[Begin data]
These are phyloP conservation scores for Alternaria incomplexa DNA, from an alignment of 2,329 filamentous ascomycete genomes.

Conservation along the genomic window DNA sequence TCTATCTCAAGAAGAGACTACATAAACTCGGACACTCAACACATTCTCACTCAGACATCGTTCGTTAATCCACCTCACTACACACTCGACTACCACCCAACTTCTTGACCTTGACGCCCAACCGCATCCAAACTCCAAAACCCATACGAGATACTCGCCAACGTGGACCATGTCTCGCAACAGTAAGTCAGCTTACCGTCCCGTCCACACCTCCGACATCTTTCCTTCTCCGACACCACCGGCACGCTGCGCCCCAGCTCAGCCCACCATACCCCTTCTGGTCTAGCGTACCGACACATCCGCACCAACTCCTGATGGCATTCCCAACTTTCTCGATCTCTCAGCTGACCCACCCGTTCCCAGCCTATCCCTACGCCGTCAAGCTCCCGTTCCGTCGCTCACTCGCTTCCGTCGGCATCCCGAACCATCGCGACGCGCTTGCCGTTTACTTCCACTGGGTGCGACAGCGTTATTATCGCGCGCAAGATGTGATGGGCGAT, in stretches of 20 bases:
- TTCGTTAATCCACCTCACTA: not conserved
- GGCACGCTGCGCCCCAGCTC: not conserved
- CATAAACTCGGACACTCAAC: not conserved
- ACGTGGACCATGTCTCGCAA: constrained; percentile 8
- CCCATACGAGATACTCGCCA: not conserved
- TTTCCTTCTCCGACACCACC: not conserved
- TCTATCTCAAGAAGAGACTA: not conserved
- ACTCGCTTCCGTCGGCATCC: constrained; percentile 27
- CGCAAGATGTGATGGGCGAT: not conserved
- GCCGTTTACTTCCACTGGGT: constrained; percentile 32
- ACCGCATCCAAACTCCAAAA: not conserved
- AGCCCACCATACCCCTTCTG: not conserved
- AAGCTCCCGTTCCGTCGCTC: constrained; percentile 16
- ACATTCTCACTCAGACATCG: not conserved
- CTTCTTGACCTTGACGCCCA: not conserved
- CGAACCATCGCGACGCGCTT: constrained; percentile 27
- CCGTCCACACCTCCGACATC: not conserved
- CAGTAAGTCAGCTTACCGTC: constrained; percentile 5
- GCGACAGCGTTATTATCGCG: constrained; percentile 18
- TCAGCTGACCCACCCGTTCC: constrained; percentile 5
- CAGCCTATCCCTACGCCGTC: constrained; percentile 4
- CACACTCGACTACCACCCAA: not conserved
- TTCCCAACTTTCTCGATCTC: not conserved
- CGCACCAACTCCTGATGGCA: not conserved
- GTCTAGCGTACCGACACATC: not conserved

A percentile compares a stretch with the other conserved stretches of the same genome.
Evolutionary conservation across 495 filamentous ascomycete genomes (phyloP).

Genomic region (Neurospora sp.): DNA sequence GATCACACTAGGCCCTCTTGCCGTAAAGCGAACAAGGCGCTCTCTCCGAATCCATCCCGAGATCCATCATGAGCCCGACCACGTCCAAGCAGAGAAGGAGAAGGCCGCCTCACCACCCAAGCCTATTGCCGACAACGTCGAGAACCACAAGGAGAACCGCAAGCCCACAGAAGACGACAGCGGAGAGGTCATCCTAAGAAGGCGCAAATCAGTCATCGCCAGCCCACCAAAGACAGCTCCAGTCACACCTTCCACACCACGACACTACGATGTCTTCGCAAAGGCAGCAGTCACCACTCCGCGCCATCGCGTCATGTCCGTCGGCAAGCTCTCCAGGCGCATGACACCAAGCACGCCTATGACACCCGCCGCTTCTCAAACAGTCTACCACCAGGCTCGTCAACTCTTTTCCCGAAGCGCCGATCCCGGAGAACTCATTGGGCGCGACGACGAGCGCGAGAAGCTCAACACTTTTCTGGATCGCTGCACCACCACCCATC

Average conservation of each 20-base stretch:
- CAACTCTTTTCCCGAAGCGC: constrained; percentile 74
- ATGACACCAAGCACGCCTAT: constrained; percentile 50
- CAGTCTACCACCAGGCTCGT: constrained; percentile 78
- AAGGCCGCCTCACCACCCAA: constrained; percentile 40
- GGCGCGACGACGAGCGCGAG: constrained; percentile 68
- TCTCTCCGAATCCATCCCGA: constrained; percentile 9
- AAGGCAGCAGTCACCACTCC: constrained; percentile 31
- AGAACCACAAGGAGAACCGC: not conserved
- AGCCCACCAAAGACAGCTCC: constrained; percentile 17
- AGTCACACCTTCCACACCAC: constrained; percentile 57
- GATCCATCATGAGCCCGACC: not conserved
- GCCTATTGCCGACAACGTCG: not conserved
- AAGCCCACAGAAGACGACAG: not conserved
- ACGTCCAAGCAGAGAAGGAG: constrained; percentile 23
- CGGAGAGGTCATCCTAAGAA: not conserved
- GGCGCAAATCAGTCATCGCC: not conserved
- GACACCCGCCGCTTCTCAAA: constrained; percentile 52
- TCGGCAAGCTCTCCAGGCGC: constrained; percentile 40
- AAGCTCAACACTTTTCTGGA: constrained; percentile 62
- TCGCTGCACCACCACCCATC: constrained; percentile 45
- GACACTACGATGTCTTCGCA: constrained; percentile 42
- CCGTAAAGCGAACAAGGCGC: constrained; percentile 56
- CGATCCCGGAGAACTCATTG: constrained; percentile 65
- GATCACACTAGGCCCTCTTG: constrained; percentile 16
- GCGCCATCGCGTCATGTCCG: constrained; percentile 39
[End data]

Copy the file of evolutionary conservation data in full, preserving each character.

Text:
These are phyloP conservation scores for Alternaria incomplexa DNA, from an alignment of 2,329 filamentous ascomycete genomes.

Conservation along the genomic window DNA sequence TCTATCTCAAGAAGAGACTACATAAACTCGGACACTCAACACATTCTCACTCAGACATCGTTCGTTAATCCACCTCACTACACACTCGACTACCACCCAACTTCTTGACCTTGACGCCCAACCGCATCCAAACTCCAAAACCCATACGAGATACTCGCCAACGTGGACCATGTCTCGCAACAGTAAGTCAGCTTACCGTCCCGTCCACACCTCCGACATCTTTCCTTCTCCGACACCACCGGCACGCTGCGCCCCAGCTCAGCCCACCATACCCCTTCTGGTCTAGCGTACCGACACATCCGCACCAACTCCTGATGGCATTCCCAACTTTCTCGATCTCTCAGCTGACCCACCCGTTCCCAGCCTATCCCTACGCCGTCAAGCTCCCGTTCCGTCGCTCACTCGCTTCCGTCGGCATCCCGAACCATCGCGACGCGCTTGCCGTTTACTTCCACTGGGTGCGACAGCGTTATTATCGCGCGCAAGATGTGATGGGCGAT, in stretches of 20 bases:
- TTCGTTAATCCACCTCACTA: not conserved
- GGCACGCTGCGCCCCAGCTC: not conserved
- CATAAACTCGGACACTCAAC: not conserved
- ACGTGGACCATGTCTCGCAA: constrained; percentile 8
- CCCATACGAGATACTCGCCA: not conserved
- TTTCCTTCTCCGACACCACC: not conserved
- TCTATCTCAAGAAGAGACTA: not conserved
- ACTCGCTTCCGTCGGCATCC: constrained; percentile 27
- CGCAAGATGTGATGGGCGAT: not conserved
- GCCGTTTACTTCCACTGGGT: constrained; percentile 32
- ACCGCATCCAAACTCCAAAA: not conserved
- AGCCCACCATACCCCTTCTG: not conserved
- AAGCTCCCGTTCCGTCGCTC: constrained; percentile 16
- ACATTCTCACTCAGACATCG: not conserved
- CTTCTTGACCTTGACGCCCA: not conserved
- CGAACCATCGCGACGCGCTT: constrained; percentile 27
- CCGTCCACACCTCCGACATC: not conserved
- CAGTAAGTCAGCTTACCGTC: constrained; percentile 5
- GCGACAGCGTTATTATCGCG: constrained; percentile 18
- TCAGCTGACCCACCCGTTCC: constrained; percentile 5
- CAGCCTATCCCTACGCCGTC: constrained; percentile 4
- CACACTCGACTACCACCCAA: not conserved
- TTCCCAACTTTCTCGATCTC: not conserved
- CGCACCAACTCCTGATGGCA: not conserved
- GTCTAGCGTACCGACACATC: not conserved

A percentile compares a stretch with the other conserved stretches of the same genome.
Evolutionary conservation across 495 filamentous ascomycete genomes (phyloP).

Genomic region (Neurospora sp.): DNA sequence GATCACACTAGGCCCTCTTGCCGTAAAGCGAACAAGGCGCTCTCTCCGAATCCATCCCGAGATCCATCATGAGCCCGACCACGTCCAAGCAGAGAAGGAGAAGGCCGCCTCACCACCCAAGCCTATTGCCGACAACGTCGAGAACCACAAGGAGAACCGCAAGCCCACAGAAGACGACAGCGGAGAGGTCATCCTAAGAAGGCGCAAATCAGTCATCGCCAGCCCACCAAAGACAGCTCCAGTCACACCTTCCACACCACGACACTACGATGTCTTCGCAAAGGCAGCAGTCACCACTCCGCGCCATCGCGTCATGTCCGTCGGCAAGCTCTCCAGGCGCATGACACCAAGCACGCCTATGACACCCGCCGCTTCTCAAACAGTCTACCACCAGGCTCGTCAACTCTTTTCCCGAAGCGCCGATCCCGGAGAACTCATTGGGCGCGACGACGAGCGCGAGAAGCTCAACACTTTTCTGGATCGCTGCACCACCACCCATC

Average conservation of each 20-base stretch:
- CAACTCTTTTCCCGAAGCGC: constrained; percentile 74
- ATGACACCAAGCACGCCTAT: constrained; percentile 50
- CAGTCTACCACCAGGCTCGT: constrained; percentile 78
- AAGGCCGCCTCACCACCCAA: constrained; percentile 40
- GGCGCGACGACGAGCGCGAG: constrained; percentile 68
- TCTCTCCGAATCCATCCCGA: constrained; percentile 9
- AAGGCAGCAGTCACCACTCC: constrained; percentile 31
- AGAACCACAAGGAGAACCGC: not conserved
- AGCCCACCAAAGACAGCTCC: constrained; percentile 17
- AGTCACACCTTCCACACCAC: constrained; percentile 57
- GATCCATCATGAGCCCGACC: not conserved
- GCCTATTGCCGACAACGTCG: not conserved
- AAGCCCACAGAAGACGACAG: not conserved
- ACGTCCAAGCAGAGAAGGAG: constrained; percentile 23
- CGGAGAGGTCATCCTAAGAA: not conserved
- GGCGCAAATCAGTCATCGCC: not conserved
- GACACCCGCCGCTTCTCAAA: constrained; percentile 52
- TCGGCAAGCTCTCCAGGCGC: constrained; percentile 40
- AAGCTCAACACTTTTCTGGA: constrained; percentile 62
- TCGCTGCACCACCACCCATC: constrained; percentile 45
- GACACTACGATGTCTTCGCA: constrained; percentile 42
- CCGTAAAGCGAACAAGGCGC: constrained; percentile 56
- CGATCCCGGAGAACTCATTG: constrained; percentile 65
- GATCACACTAGGCCCTCTTG: constrained; percentile 16
- GCGCCATCGCGTCATGTCCG: constrained; percentile 39